Originality/value

This is the first systematic review to investigate the functions of CMHT MDT meetings in the UK. The findings highlight a need for empirical research to establish how MDT meetings are being used so that their effectiveness can be understood, monitored and evaluated.

Details

Mental Health Review Journal, vol. 21 no. 2
Type: Research Article
ISSN: 1361-9322

Keywords

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Article

Marc T. Swogger, Kathleen M. Montry, Zach Walsh and David S. Kosson

Early clinical accounts of psychopathy suggest important relationships between alcohol use and psychopathic traits that lead to fantastic and uninviting behavior. In…

Abstract

Purpose

Early clinical accounts of psychopathy suggest important relationships between alcohol use and psychopathic traits that lead to fantastic and uninviting behavior. In particular, alcohol was thought to facilitate antisocial behavior, including violence, among psychopathic individuals. The purpose of this paper is to report a review of studies that concurrently examine psychopathy and alcohol in relation to violent behavior.

Design/methodology/approach

The authors searched electronic databases (PsycInfo, PUBMED) for all published studies between January 1960 and October 2016 that included the combination of alcohol and psychopathy, antisocial personality and violence, aggression.

Findings

The evidence converges to indicate that, in college and community samples, self-reported antisocial lifestyle traits interact with alcohol use to predict violence beyond that accounted for by either construct. However, in correctional and clinical samples, there is no evidence that the use of alcohol increases violence for individuals high in clinically measured antisocial lifestyle traits.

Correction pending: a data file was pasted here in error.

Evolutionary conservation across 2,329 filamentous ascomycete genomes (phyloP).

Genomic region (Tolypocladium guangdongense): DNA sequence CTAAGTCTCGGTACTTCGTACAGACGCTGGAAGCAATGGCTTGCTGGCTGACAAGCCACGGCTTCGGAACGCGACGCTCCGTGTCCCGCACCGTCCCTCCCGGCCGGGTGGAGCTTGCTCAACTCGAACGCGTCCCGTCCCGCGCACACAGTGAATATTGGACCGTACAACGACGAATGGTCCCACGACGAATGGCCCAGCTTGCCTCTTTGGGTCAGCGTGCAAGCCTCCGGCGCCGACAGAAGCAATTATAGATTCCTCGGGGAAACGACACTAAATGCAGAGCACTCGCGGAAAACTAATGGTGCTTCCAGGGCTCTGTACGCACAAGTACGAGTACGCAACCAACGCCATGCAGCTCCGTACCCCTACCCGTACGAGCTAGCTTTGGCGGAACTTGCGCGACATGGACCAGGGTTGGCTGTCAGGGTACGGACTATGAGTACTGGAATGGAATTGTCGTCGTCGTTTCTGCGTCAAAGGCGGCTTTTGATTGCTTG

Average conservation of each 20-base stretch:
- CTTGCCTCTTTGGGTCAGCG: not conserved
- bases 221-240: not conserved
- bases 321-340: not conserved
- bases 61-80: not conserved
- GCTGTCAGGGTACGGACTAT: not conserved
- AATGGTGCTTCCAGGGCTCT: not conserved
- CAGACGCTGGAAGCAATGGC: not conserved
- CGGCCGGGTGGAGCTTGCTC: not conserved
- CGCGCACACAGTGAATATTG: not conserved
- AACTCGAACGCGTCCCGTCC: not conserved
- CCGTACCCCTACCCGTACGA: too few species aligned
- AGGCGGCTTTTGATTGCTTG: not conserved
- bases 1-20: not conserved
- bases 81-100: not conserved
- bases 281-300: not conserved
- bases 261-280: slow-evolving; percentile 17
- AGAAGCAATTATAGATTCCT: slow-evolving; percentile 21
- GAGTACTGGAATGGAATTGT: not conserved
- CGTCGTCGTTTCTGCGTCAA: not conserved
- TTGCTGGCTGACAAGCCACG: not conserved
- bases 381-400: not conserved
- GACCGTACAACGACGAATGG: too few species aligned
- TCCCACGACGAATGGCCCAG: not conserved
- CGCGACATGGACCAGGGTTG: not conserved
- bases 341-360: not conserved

Originality/value

This is the first review of the empirical literature on relationships among psychopathy, alcohol, and violence. The authors provide recommendations for future research designed to fill gaps in the literature and lead to a greater understanding of the interplay among these variables.

Details

Journal of Aggression, Conflict and Peace Research, vol. 10 no. 3
Type: Research Article
ISSN: 1759-6599

Keywords

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Article

Holly Ellingwood, Karla Emeno, Craig Bennell, Adelle Forth, David Kosson and Robert D. Hare

The purpose of this paper is to examine the structure of juvenile psychopathy, as measured by the Psychopathy Checklist: Youth Version (PCL: YV).

Abstract

Purpose

The purpose of this paper is to examine the structure of juvenile psychopathy, as measured by the Psychopathy Checklist: Youth Version (PCL: YV).

Design/methodology/approach

Using a sample of 2,042 male youths from the USA, Canada, and the UK, the study was a conceptual replication of Bishopp and Hare’s (2008) multidimensional scaling (MDS) analysis of adult male offenders assessed with the Psychopathy Checklist-Revised.

Findings